Adhesion is important in many applications where two different materials are bonded or glued together. This includes the applications of a coating such as paint or varnish, bonding with the help of adhesive, and printing. Adhesion problems are one of the main reasons for the failure of such processes. In case you have adhesion issues in your product, keep on reading to find out how contact angle measurements can help you to pinpoint and solve the problem.
Here, we will talk about the adhesion failure or adhesive failure, which is the interfacial failure between the substrate and the adhesive, i.e., the coating formulation or the glue, for example. We will not touch upon the cohesive or substrate failure which occurs within the coating layer or the substrate, respectively. It is, however, good to keep in mind that understanding where the adhesion failure occurs is the first step in understanding the problem.
If adhesion fails in some products while others are perfectly fine, the most probable cause is the chemical variation between the substrates prior to the adhesion process. Below, we will go through the steps that you should take to pinpoint and solve the problem.
Several steps in the production process can affect the surface chemistry. Try to identify those different steps as well as possible. These are of course highly dependent on your exact process, but some possibilities are:
After you have identified the most probable source(s), measure the static, advancing, and receding contact angles with water. Although static water contact angle measurement can be used to determine hydrophilicity or -phobicity of the surface, it might not always be enough. As the static contact angle can take any value in between the advancing and receding values, there can be a big variation in your static contact angle data from sample to sample. If this is the case, the receding value might give you more assurance that the variation is real.
At this point, it is still difficult to know what the absolute contact angle value should be, but at least the values should be consistent from substrate to substrate. For example, if there is a large variation in CA data of your raw material it means that there is chemical variation in the raw material itself. If you detect variation after the cleaning step, there is a good chance that the cleaning process is not enough to reliably remove the contamination from the surface.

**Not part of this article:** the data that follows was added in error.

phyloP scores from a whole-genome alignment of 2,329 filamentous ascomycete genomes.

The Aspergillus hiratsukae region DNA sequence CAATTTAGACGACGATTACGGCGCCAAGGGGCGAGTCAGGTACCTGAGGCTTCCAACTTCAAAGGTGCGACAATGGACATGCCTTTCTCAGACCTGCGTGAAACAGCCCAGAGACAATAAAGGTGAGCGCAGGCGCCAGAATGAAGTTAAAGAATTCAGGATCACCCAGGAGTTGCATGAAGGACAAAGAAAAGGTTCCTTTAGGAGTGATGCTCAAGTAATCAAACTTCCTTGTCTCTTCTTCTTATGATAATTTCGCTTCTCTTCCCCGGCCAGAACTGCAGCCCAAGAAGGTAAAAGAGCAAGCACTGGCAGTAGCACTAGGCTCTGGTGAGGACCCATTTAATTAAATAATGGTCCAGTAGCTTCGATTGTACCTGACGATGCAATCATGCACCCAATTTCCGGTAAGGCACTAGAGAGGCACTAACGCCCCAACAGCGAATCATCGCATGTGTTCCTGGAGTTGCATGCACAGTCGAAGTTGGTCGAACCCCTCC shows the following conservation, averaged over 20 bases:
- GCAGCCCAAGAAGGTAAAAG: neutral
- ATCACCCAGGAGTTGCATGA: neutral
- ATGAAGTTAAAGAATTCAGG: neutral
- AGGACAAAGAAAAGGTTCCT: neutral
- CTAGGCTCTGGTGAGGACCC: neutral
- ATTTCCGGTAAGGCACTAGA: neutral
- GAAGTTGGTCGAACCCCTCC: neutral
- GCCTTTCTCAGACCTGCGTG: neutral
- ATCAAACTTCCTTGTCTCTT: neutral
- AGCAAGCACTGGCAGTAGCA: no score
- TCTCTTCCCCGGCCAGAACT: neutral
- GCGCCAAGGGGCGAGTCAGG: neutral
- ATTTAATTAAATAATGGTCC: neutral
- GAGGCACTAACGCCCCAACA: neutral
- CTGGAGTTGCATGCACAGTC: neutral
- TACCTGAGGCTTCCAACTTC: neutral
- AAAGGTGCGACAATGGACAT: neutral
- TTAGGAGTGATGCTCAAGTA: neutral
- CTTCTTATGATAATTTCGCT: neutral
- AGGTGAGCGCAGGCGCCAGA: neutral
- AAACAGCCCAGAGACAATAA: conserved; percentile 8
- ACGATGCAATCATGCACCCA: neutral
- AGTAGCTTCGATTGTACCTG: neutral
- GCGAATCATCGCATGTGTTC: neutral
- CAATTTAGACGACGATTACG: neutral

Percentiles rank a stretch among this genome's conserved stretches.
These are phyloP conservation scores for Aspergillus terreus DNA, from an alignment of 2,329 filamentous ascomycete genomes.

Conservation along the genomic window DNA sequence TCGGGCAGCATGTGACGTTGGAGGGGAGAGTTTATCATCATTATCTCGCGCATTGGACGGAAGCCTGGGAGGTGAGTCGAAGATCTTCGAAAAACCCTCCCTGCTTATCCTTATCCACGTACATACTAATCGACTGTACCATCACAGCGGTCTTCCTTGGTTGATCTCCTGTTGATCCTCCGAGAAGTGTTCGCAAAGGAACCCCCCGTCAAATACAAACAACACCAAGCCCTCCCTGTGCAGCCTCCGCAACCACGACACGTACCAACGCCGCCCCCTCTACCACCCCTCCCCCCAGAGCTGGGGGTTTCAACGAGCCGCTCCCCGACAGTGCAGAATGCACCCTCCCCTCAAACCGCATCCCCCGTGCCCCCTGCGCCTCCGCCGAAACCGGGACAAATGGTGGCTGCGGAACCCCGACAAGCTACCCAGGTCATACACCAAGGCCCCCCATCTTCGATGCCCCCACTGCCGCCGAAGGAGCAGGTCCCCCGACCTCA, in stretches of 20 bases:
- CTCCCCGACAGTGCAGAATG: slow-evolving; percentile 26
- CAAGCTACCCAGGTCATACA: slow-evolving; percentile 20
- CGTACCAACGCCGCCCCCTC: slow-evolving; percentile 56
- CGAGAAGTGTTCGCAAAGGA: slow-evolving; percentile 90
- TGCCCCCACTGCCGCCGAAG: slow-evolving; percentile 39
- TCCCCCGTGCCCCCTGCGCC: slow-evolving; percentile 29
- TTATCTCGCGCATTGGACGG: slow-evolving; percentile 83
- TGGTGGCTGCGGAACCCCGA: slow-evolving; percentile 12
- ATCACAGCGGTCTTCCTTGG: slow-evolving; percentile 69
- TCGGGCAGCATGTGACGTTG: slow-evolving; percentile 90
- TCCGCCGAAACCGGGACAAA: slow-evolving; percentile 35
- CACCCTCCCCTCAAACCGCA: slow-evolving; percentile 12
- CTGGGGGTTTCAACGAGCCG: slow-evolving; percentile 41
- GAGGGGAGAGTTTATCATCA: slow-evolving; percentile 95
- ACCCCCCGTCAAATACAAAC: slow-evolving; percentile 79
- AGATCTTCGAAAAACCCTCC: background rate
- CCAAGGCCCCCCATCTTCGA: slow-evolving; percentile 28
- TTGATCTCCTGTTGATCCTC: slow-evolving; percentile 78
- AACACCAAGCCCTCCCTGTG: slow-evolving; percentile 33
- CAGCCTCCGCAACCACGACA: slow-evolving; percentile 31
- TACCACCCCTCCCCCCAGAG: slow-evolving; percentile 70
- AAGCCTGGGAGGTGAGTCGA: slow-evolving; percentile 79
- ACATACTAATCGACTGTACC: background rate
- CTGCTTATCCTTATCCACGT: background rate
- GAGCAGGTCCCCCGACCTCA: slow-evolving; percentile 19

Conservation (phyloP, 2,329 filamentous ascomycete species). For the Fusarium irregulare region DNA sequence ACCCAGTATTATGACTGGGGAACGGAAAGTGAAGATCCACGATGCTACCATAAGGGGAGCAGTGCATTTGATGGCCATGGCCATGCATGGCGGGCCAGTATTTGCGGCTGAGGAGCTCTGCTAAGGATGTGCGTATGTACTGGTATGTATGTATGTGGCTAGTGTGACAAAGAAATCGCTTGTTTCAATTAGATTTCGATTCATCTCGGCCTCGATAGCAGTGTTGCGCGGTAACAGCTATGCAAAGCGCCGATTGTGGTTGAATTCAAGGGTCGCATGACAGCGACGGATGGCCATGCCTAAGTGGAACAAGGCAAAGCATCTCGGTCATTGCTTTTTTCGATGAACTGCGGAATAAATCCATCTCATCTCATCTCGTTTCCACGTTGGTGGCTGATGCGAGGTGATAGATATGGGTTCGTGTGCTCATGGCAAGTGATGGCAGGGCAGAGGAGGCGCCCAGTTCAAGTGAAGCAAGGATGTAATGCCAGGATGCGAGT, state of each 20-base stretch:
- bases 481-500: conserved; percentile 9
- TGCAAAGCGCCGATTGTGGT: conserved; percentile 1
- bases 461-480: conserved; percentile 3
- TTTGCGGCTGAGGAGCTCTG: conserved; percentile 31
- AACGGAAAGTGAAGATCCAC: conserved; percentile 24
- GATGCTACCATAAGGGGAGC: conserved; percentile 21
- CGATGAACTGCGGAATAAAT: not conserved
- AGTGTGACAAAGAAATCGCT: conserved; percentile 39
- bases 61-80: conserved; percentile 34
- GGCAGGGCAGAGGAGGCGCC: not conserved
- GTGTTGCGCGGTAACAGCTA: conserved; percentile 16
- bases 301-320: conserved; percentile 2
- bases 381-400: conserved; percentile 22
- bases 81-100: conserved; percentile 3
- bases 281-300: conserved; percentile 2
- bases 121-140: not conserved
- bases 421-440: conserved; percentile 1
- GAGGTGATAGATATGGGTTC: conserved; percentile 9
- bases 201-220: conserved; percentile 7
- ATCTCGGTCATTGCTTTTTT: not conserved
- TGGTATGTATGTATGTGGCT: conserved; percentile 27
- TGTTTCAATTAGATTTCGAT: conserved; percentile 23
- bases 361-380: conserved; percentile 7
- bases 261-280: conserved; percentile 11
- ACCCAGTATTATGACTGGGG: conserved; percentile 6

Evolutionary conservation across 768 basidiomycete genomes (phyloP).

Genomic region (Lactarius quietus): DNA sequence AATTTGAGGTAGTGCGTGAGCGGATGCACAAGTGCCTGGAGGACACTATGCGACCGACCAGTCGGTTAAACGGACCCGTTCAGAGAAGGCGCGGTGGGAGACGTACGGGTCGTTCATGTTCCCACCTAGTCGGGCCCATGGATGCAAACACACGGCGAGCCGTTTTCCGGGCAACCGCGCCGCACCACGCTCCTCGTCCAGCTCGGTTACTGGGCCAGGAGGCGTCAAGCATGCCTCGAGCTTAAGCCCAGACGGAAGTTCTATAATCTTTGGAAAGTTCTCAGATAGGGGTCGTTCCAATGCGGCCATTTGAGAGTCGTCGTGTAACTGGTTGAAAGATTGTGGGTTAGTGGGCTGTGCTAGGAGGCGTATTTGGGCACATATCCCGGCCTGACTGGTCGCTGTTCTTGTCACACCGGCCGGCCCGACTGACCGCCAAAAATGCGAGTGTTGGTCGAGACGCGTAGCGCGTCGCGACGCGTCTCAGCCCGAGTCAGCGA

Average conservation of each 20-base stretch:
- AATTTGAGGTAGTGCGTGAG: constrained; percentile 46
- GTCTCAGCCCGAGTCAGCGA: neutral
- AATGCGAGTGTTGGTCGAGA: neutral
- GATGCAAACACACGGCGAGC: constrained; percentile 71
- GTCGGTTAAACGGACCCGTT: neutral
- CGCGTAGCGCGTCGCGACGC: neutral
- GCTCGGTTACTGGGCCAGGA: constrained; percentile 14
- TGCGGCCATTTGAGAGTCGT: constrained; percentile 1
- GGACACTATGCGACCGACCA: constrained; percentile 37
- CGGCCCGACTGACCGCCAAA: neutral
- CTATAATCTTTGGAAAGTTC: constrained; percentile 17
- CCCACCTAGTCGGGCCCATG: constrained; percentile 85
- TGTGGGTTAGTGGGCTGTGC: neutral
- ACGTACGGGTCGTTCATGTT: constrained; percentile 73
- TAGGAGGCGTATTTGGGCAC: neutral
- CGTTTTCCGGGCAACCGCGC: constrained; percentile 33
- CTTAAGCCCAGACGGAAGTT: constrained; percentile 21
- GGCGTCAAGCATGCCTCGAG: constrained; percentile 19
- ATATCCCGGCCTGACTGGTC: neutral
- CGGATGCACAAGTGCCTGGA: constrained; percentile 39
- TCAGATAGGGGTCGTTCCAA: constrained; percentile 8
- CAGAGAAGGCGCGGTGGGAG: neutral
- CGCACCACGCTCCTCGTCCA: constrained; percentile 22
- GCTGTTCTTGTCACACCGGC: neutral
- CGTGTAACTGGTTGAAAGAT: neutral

Surface free energy calculations can be meaningful especially if the surface treatment is expected to change only either the polar or dispersive part of the SFE. To get the full picture of your surface chemistry, the surface free energies should be calculated. For example, plasma treatments on polymers typically only increase the polar component of the SFE. Note here though that surface roughness can affect your surface free energy values.
Modify the identified process to reach as low variation in contact angles as possible. Do you need to talk to your raw material supplier to reduce variation in raw material? Or should you implement an additional cleaning process to get more homogenous substrate chemistry? Try to identify and remove the possible sources; for example, is there a too long storage time, or is there variation in the storage conditions?
This step is not necessarily straightforward but if possible try to correlate your contact angle data with adhesion. For example, can you make a test batch that you utilize for adhesion tests? This might require longer monitoring of the process but will give you more assurance that you are looking at the right figures.
From the successful adhesion process point of view, it is crucial to make sure that the material and process you are using are consistent also in the future. As you now know of the contact angle values required at each step of the process, set up a QC protocol to make sure you reach those values also in the future.
If you would like to read more about adhesion and how contact angle measurements can be used to predict it, please take a look at the white paper below.
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